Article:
Seattle’s Northwest Film Forum is ringing in the winter holidays this month with two engaging and thought-provoking movies from Korea and China that will undoubtedly leave audience members itching and craving a discussion surrounding the themes and content they had just watched, making NWFF the perfect location to have these screenings.
First in this repertoire is Burning, the latest movie from South Korean director Chang-dong Lee, whose movies Poetry and Secret Sunshine have received accolades and have won numerous awards at film festivals. Not to be outdone by its predecessors, Burning has won the FIPRESCI Award, which is given to films deemed to be enterprising by a group of professional film critics and journalists, at the Cannes Film Festival this year. It is a mystery drama loosely based on a short story written by Haruki Murakami called “Barn Burning.” Steven Yeun of “Walking Dead” fame also stars in the film. It is Korea’s selection for Best Film in the 91st Academy Awards.
Second is People’s Republic of Desire, a documentary from former technology executive Hao Wu. Having held management positions in major companies such as Alibaba and TripAdvisor, Wu was in an apt position to observe firsthand the live-streaming boom building up in China before its explosive growth around 2016. Although live streaming existed in the U.S. years before its introduction in China around 2015, China has turned it into an extremely profitable business model through the use of social media platforms, successfully pandering to the needs and demands of its public. As the internet becomes available to all walks of life, live-streaming culture has affected people of all social classes, tapping into their desire for wealth, status and happiness. People’s Republic is the Grand Jury Winner at both South by Southwest (SXSW) and the Los Angeles Asian Pacific Film Festival.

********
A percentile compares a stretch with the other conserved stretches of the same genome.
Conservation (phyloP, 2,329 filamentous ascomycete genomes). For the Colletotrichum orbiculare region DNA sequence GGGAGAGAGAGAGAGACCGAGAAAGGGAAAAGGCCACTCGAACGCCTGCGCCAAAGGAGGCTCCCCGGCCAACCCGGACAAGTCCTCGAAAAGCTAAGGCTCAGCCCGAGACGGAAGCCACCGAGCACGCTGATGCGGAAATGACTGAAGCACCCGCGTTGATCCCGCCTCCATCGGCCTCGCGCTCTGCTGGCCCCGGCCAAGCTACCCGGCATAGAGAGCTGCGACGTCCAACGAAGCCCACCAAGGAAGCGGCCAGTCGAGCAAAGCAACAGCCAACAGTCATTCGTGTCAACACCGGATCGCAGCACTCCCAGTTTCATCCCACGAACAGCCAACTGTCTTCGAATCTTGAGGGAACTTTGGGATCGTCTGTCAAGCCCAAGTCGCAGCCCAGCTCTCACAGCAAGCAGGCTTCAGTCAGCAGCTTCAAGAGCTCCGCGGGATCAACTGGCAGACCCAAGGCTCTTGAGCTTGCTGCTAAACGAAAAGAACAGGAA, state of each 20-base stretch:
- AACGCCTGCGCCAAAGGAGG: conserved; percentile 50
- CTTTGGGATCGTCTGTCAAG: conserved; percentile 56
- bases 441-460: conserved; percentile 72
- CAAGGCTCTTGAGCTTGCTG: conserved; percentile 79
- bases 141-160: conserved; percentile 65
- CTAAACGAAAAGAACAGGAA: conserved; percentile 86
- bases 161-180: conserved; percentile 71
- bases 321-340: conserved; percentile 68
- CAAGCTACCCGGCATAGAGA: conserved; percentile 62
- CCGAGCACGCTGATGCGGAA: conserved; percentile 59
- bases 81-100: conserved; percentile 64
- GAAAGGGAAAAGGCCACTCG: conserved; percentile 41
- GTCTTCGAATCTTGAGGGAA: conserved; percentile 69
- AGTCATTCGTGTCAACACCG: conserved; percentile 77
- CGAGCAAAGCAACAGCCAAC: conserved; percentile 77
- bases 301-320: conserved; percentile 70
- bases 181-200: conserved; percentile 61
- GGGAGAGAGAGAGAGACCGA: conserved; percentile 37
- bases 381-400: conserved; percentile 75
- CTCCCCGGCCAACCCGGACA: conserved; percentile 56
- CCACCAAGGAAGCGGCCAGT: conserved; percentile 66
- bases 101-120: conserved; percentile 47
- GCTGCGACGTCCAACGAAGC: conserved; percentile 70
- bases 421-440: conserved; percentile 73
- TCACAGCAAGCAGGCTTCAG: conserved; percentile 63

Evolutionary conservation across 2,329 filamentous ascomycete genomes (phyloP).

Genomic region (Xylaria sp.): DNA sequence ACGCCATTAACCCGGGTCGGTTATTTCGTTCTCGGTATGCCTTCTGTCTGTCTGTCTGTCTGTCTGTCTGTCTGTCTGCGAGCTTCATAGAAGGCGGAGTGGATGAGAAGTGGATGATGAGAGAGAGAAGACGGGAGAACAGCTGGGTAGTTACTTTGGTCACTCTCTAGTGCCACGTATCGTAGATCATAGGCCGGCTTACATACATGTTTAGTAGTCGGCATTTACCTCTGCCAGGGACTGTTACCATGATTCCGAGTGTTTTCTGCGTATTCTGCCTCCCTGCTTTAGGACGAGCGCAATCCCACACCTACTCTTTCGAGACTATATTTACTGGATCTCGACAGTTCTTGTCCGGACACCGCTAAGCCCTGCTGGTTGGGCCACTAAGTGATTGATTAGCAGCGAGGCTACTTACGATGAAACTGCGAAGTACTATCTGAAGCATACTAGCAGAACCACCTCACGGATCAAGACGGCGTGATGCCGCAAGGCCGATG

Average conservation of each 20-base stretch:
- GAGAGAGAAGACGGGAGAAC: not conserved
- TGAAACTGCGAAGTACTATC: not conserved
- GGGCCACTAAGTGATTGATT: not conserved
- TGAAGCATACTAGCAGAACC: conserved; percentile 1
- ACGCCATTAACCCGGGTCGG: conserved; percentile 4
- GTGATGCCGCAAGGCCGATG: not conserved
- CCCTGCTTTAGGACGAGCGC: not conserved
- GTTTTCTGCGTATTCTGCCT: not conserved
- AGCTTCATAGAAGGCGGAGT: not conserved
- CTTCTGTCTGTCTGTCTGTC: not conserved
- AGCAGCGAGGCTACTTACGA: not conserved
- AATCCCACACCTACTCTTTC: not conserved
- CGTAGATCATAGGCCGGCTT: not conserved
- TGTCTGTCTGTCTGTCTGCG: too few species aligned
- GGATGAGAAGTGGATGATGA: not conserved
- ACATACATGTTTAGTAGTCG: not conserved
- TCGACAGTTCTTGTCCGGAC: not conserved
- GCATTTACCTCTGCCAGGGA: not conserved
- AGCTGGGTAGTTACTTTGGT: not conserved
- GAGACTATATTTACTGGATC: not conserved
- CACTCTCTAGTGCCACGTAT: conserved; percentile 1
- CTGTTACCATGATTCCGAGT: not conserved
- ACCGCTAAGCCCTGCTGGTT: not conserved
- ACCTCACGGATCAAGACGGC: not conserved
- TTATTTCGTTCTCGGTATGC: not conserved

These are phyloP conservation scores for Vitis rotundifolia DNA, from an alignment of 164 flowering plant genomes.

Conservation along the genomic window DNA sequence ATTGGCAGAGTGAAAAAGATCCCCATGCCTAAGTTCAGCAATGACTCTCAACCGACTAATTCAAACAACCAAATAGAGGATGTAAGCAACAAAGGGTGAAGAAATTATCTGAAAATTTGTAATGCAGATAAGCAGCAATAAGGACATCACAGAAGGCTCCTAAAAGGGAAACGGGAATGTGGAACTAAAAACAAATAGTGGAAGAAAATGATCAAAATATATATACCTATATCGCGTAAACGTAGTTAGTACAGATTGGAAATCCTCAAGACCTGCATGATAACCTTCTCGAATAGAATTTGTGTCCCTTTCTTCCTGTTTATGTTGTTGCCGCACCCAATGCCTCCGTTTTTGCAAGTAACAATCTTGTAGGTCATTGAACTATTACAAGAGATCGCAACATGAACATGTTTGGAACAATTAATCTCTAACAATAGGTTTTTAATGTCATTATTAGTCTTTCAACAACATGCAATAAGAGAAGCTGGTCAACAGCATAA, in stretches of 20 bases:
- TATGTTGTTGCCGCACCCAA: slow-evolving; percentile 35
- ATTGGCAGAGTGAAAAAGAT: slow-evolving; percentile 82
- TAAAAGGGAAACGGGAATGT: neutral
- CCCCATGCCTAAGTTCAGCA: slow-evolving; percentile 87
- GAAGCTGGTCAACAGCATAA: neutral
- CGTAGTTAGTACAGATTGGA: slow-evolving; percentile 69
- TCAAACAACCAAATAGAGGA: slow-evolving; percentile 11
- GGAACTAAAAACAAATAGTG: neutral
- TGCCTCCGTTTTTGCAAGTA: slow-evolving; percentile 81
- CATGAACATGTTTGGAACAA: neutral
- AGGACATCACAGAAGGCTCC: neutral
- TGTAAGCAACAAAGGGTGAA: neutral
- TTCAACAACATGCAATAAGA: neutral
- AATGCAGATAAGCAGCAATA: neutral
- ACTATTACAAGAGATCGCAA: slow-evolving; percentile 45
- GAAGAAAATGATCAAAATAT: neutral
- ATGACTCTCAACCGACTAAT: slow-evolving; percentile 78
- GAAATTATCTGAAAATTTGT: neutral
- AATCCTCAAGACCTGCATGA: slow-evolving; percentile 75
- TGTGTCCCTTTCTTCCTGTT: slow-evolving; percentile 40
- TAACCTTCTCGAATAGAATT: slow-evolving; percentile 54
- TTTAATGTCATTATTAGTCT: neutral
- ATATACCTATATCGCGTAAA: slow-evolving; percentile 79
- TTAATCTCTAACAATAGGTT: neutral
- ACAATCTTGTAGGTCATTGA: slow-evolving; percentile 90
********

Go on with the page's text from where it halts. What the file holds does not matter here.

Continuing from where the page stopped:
Although both tell immensely different stories, one can argue the underlying theme in both is the effect rapid societal change has on marginalized groups of people.
Is it for better or worse?
That’s for you to decide.
Director Chang-dong Lee and writer Jung-mi Lee ingeniously use the basic structure given in Murakami’s “Barn Burning” to flesh out a story that reflects one of South Korea’s current social problems: High unemployment among college graduates and twenty-somethings, and the feelings of desperation, hopelessness and rage that result from it.
The idea of burning represents different things for each of its three main characters. There is Haemi, who seems to be on a search for meaning in her debt-ridden, friendless and lonely existence as she obsesses over the Bushmen concepts of Great Hunger and Little Hunger. Little hunger, she explains, is someone who is literally hungry, while Great Hunger is someone who searches for the meaning of life. She was moved to tears, she says, when she watched the burning colors of a sunset in Africa and thought, “I must be at the end of the world. I want to vanish, just like that sunset. Dying is too scary…but I want to just vanish like I never exist.”
For Jongsu, it is anger, a trait that is inherent in his father. It is hard to discern whether Jongsu has any anger, much less any emotion, as he is successful in retaining whatever feelings he has to himself. Perhaps this is why he is socially awkward. Nothing seems to be going right in Jongsu’s life either. Although he is a college graduate and strives to become a novelist, he has failed to maintain a stable lifestyle, a prized state of existence in Korean society that points to success, and has a series of part-time delivery jobs as his source of income. His father, who faces serious legal charges, cannot maintain his small livestock property close to the North Korean border, so Jongsu needs to take over his responsibilities. His mother also abandoned him when he was a child, a memory that was seared into him since his father, in a fit of rage, made him burn all of his mother’s clothing.